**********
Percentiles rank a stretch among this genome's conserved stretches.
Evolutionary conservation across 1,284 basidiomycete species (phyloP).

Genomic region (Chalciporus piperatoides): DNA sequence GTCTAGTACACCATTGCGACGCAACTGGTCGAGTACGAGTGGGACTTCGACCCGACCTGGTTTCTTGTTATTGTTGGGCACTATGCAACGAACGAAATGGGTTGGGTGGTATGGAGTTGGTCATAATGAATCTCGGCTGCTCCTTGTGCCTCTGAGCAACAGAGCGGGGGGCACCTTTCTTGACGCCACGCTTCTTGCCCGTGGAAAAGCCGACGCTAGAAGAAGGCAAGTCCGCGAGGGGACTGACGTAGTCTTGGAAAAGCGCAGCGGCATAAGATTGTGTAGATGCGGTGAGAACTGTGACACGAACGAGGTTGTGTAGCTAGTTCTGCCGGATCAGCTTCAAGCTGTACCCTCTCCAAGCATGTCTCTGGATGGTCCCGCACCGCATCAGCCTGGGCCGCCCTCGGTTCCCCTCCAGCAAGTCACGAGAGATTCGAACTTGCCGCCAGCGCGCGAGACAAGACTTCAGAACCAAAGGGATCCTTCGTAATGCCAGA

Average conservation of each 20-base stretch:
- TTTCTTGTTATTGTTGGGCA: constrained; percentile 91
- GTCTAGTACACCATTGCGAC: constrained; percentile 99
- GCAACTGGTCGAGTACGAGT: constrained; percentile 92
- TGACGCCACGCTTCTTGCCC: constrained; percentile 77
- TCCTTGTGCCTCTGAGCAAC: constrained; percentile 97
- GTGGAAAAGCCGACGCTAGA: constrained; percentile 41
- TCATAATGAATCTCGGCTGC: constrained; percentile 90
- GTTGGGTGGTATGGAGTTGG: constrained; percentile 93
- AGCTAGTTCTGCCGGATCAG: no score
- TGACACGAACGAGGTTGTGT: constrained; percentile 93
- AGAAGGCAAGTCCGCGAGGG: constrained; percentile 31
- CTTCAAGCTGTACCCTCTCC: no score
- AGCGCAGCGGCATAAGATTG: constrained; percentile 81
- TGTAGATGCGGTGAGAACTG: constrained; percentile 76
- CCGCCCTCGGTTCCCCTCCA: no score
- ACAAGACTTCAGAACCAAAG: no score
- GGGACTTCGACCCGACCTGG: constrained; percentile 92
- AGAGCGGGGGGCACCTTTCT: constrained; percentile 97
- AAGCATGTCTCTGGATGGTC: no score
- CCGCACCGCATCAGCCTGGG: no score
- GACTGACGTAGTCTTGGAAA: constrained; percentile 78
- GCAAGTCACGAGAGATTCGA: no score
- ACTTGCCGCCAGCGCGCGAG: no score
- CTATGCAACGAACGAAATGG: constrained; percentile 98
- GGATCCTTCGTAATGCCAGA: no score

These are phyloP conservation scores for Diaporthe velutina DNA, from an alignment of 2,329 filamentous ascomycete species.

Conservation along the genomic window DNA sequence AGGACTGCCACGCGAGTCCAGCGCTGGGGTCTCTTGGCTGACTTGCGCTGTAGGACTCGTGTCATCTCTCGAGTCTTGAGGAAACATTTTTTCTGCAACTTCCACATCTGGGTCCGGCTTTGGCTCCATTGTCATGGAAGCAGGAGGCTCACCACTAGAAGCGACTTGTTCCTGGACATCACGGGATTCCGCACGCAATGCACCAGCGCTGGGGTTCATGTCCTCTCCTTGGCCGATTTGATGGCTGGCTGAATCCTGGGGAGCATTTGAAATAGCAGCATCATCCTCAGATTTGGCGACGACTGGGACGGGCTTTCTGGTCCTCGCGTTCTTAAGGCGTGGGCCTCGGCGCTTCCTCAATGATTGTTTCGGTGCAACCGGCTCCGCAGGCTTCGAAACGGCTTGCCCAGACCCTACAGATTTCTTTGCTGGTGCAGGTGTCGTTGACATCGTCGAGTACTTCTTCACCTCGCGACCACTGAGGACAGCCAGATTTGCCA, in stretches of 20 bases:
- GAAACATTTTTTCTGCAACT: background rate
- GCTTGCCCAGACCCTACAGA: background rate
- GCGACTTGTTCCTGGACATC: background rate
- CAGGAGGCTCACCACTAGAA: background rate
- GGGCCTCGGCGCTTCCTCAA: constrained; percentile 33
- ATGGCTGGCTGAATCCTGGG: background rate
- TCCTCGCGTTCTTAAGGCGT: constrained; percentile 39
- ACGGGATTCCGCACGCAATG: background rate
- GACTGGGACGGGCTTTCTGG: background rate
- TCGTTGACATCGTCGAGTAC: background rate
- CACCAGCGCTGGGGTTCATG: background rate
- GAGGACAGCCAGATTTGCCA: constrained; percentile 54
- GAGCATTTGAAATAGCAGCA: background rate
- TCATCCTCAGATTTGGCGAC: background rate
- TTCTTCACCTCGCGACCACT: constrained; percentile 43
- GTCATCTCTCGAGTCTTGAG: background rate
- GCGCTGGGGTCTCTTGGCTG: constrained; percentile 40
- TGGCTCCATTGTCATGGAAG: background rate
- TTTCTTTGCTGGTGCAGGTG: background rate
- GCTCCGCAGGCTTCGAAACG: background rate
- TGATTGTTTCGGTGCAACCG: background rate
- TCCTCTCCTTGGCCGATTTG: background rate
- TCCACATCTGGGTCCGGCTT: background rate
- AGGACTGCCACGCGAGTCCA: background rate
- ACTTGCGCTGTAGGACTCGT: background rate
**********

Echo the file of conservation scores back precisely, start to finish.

Percentiles rank a stretch among this genome's conserved stretches.
Evolutionary conservation across 1,284 basidiomycete species (phyloP).

Genomic region (Chalciporus piperatoides): DNA sequence GTCTAGTACACCATTGCGACGCAACTGGTCGAGTACGAGTGGGACTTCGACCCGACCTGGTTTCTTGTTATTGTTGGGCACTATGCAACGAACGAAATGGGTTGGGTGGTATGGAGTTGGTCATAATGAATCTCGGCTGCTCCTTGTGCCTCTGAGCAACAGAGCGGGGGGCACCTTTCTTGACGCCACGCTTCTTGCCCGTGGAAAAGCCGACGCTAGAAGAAGGCAAGTCCGCGAGGGGACTGACGTAGTCTTGGAAAAGCGCAGCGGCATAAGATTGTGTAGATGCGGTGAGAACTGTGACACGAACGAGGTTGTGTAGCTAGTTCTGCCGGATCAGCTTCAAGCTGTACCCTCTCCAAGCATGTCTCTGGATGGTCCCGCACCGCATCAGCCTGGGCCGCCCTCGGTTCCCCTCCAGCAAGTCACGAGAGATTCGAACTTGCCGCCAGCGCGCGAGACAAGACTTCAGAACCAAAGGGATCCTTCGTAATGCCAGA

Average conservation of each 20-base stretch:
- TTTCTTGTTATTGTTGGGCA: constrained; percentile 91
- GTCTAGTACACCATTGCGAC: constrained; percentile 99
- GCAACTGGTCGAGTACGAGT: constrained; percentile 92
- TGACGCCACGCTTCTTGCCC: constrained; percentile 77
- TCCTTGTGCCTCTGAGCAAC: constrained; percentile 97
- GTGGAAAAGCCGACGCTAGA: constrained; percentile 41
- TCATAATGAATCTCGGCTGC: constrained; percentile 90
- GTTGGGTGGTATGGAGTTGG: constrained; percentile 93
- AGCTAGTTCTGCCGGATCAG: no score
- TGACACGAACGAGGTTGTGT: constrained; percentile 93
- AGAAGGCAAGTCCGCGAGGG: constrained; percentile 31
- CTTCAAGCTGTACCCTCTCC: no score
- AGCGCAGCGGCATAAGATTG: constrained; percentile 81
- TGTAGATGCGGTGAGAACTG: constrained; percentile 76
- CCGCCCTCGGTTCCCCTCCA: no score
- ACAAGACTTCAGAACCAAAG: no score
- GGGACTTCGACCCGACCTGG: constrained; percentile 92
- AGAGCGGGGGGCACCTTTCT: constrained; percentile 97
- AAGCATGTCTCTGGATGGTC: no score
- CCGCACCGCATCAGCCTGGG: no score
- GACTGACGTAGTCTTGGAAA: constrained; percentile 78
- GCAAGTCACGAGAGATTCGA: no score
- ACTTGCCGCCAGCGCGCGAG: no score
- CTATGCAACGAACGAAATGG: constrained; percentile 98
- GGATCCTTCGTAATGCCAGA: no score

These are phyloP conservation scores for Diaporthe velutina DNA, from an alignment of 2,329 filamentous ascomycete species.

Conservation along the genomic window DNA sequence AGGACTGCCACGCGAGTCCAGCGCTGGGGTCTCTTGGCTGACTTGCGCTGTAGGACTCGTGTCATCTCTCGAGTCTTGAGGAAACATTTTTTCTGCAACTTCCACATCTGGGTCCGGCTTTGGCTCCATTGTCATGGAAGCAGGAGGCTCACCACTAGAAGCGACTTGTTCCTGGACATCACGGGATTCCGCACGCAATGCACCAGCGCTGGGGTTCATGTCCTCTCCTTGGCCGATTTGATGGCTGGCTGAATCCTGGGGAGCATTTGAAATAGCAGCATCATCCTCAGATTTGGCGACGACTGGGACGGGCTTTCTGGTCCTCGCGTTCTTAAGGCGTGGGCCTCGGCGCTTCCTCAATGATTGTTTCGGTGCAACCGGCTCCGCAGGCTTCGAAACGGCTTGCCCAGACCCTACAGATTTCTTTGCTGGTGCAGGTGTCGTTGACATCGTCGAGTACTTCTTCACCTCGCGACCACTGAGGACAGCCAGATTTGCCA, in stretches of 20 bases:
- GAAACATTTTTTCTGCAACT: background rate
- GCTTGCCCAGACCCTACAGA: background rate
- GCGACTTGTTCCTGGACATC: background rate
- CAGGAGGCTCACCACTAGAA: background rate
- GGGCCTCGGCGCTTCCTCAA: constrained; percentile 33
- ATGGCTGGCTGAATCCTGGG: background rate
- TCCTCGCGTTCTTAAGGCGT: constrained; percentile 39
- ACGGGATTCCGCACGCAATG: background rate
- GACTGGGACGGGCTTTCTGG: background rate
- TCGTTGACATCGTCGAGTAC: background rate
- CACCAGCGCTGGGGTTCATG: background rate
- GAGGACAGCCAGATTTGCCA: constrained; percentile 54
- GAGCATTTGAAATAGCAGCA: background rate
- TCATCCTCAGATTTGGCGAC: background rate
- TTCTTCACCTCGCGACCACT: constrained; percentile 43
- GTCATCTCTCGAGTCTTGAG: background rate
- GCGCTGGGGTCTCTTGGCTG: constrained; percentile 40
- TGGCTCCATTGTCATGGAAG: background rate
- TTTCTTTGCTGGTGCAGGTG: background rate
- GCTCCGCAGGCTTCGAAACG: background rate
- TGATTGTTTCGGTGCAACCG: background rate
- TCCTCTCCTTGGCCGATTTG: background rate
- TCCACATCTGGGTCCGGCTT: background rate
- AGGACTGCCACGCGAGTCCA: background rate
- ACTTGCGCTGTAGGACTCGT: background rate